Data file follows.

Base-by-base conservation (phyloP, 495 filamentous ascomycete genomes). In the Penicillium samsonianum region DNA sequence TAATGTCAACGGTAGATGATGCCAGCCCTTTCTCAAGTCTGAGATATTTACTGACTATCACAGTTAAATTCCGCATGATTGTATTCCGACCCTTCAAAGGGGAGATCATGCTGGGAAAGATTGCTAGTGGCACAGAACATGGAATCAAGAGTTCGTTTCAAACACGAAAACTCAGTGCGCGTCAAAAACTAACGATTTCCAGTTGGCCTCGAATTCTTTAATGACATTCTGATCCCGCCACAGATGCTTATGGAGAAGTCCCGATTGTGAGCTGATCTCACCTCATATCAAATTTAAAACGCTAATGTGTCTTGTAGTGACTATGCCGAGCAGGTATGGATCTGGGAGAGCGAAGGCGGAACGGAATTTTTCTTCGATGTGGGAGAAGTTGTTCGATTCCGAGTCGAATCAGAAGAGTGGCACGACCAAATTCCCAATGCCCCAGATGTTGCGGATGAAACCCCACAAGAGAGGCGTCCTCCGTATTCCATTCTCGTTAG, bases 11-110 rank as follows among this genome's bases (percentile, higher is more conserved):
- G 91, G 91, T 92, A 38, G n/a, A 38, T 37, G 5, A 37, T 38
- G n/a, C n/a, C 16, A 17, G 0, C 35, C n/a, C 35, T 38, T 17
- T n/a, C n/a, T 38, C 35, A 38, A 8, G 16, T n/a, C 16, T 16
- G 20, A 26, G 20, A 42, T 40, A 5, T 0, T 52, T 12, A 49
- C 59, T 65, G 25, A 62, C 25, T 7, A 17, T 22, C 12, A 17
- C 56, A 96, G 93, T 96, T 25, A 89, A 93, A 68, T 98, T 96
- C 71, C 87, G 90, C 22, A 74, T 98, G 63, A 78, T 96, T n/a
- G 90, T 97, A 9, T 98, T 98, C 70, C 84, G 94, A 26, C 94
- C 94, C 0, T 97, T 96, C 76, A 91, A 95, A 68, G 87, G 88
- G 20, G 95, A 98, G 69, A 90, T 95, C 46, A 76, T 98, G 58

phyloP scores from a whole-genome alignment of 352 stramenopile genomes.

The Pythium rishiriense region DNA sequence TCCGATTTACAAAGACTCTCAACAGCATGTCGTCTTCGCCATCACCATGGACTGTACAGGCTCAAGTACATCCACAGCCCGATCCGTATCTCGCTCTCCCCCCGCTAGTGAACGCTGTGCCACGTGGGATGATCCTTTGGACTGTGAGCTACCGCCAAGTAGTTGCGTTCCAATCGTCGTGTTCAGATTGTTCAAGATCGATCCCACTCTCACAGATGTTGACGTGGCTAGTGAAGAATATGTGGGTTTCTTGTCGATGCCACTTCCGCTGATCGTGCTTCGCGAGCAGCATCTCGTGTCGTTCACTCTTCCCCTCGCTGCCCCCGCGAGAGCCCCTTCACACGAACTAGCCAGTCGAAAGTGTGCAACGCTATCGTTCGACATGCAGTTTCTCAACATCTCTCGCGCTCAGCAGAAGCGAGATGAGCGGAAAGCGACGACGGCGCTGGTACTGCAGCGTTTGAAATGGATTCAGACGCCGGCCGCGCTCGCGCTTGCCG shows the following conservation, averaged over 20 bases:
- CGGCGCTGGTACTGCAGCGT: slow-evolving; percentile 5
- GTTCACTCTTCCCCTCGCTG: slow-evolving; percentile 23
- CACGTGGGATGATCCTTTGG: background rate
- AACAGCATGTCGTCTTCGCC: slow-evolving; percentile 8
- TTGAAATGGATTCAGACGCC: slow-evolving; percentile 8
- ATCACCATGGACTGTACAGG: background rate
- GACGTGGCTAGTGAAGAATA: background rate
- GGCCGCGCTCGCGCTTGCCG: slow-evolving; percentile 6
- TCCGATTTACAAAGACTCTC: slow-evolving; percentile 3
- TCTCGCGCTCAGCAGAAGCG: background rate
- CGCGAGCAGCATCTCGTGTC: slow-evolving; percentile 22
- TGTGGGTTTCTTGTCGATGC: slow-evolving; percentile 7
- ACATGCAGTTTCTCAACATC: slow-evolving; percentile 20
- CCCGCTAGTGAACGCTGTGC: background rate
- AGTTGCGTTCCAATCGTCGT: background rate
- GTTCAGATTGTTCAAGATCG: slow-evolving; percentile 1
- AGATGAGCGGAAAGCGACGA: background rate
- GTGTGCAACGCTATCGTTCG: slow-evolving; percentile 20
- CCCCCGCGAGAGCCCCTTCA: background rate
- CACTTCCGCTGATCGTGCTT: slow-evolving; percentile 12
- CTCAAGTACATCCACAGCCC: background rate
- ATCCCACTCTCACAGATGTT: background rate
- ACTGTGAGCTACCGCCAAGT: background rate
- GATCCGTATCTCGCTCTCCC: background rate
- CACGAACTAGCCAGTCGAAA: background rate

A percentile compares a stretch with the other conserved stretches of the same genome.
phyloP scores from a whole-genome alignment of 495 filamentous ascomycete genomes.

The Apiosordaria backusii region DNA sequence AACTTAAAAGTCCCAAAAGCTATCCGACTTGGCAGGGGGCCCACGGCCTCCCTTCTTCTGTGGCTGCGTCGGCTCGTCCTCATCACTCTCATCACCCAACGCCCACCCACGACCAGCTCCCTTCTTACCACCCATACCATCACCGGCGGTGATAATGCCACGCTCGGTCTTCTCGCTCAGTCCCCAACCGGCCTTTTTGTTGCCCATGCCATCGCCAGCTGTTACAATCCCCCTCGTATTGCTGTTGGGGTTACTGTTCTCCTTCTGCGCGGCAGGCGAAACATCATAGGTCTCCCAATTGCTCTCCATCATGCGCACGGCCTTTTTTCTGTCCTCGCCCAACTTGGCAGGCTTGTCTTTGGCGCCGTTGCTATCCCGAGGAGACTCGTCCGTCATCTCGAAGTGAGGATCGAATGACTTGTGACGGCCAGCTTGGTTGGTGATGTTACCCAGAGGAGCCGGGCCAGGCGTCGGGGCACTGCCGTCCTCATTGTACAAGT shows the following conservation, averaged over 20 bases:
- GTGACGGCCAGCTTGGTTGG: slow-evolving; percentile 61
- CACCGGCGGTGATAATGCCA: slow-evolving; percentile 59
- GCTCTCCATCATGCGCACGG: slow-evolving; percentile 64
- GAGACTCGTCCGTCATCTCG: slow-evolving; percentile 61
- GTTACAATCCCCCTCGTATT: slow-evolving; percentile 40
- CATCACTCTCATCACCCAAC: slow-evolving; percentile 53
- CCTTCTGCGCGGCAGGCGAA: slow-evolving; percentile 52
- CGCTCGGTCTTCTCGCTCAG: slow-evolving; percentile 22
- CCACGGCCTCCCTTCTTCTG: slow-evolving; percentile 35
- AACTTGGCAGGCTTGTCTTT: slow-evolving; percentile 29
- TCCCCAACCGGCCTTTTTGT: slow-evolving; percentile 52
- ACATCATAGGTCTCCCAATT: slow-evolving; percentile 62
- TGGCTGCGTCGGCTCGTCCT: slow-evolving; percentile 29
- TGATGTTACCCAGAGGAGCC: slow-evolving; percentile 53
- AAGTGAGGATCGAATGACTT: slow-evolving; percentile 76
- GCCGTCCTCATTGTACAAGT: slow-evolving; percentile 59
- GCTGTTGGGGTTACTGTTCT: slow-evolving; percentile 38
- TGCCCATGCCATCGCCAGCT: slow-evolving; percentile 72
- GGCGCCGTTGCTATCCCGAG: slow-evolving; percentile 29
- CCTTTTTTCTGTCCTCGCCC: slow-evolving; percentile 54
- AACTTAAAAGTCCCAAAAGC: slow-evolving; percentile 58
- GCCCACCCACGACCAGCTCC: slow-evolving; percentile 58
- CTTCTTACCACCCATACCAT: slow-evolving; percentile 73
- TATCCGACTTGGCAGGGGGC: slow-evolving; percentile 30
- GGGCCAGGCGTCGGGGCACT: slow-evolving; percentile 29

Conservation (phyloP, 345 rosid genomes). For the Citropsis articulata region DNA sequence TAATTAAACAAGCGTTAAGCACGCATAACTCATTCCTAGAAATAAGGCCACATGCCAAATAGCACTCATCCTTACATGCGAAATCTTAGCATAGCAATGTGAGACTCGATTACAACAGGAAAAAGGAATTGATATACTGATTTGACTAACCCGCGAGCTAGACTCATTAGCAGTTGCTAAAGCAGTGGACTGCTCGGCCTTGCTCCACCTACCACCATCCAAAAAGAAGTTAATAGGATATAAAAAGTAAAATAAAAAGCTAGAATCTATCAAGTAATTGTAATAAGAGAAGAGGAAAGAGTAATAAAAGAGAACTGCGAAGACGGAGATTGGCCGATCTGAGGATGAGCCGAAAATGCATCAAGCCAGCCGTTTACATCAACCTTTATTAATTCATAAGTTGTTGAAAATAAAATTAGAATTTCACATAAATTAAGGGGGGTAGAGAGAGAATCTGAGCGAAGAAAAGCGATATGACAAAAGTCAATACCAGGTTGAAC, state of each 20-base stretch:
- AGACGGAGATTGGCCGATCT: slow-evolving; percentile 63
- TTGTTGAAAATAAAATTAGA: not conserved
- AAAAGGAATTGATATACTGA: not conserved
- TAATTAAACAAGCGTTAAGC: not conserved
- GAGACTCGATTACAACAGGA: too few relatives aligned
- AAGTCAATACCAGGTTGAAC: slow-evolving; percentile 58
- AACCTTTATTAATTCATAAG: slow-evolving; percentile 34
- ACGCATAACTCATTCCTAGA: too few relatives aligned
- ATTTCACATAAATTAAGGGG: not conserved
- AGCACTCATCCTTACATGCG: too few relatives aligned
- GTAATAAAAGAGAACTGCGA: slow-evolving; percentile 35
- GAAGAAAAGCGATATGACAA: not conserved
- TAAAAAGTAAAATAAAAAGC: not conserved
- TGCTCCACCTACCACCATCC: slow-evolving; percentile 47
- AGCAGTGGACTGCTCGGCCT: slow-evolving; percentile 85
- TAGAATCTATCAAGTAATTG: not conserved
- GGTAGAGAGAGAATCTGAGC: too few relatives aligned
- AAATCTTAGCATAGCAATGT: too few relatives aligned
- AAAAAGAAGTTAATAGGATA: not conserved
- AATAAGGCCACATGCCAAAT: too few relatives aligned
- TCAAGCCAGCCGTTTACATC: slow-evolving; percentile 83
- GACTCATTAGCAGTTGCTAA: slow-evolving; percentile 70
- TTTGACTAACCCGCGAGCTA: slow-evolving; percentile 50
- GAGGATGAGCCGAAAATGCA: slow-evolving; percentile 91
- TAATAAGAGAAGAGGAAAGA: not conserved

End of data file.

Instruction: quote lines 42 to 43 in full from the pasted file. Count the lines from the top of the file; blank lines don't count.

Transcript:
- GTGACGGCCAGCTTGGTTGG: slow-evolving; percentile 61
- CACCGGCGGTGATAATGCCA: slow-evolving; percentile 59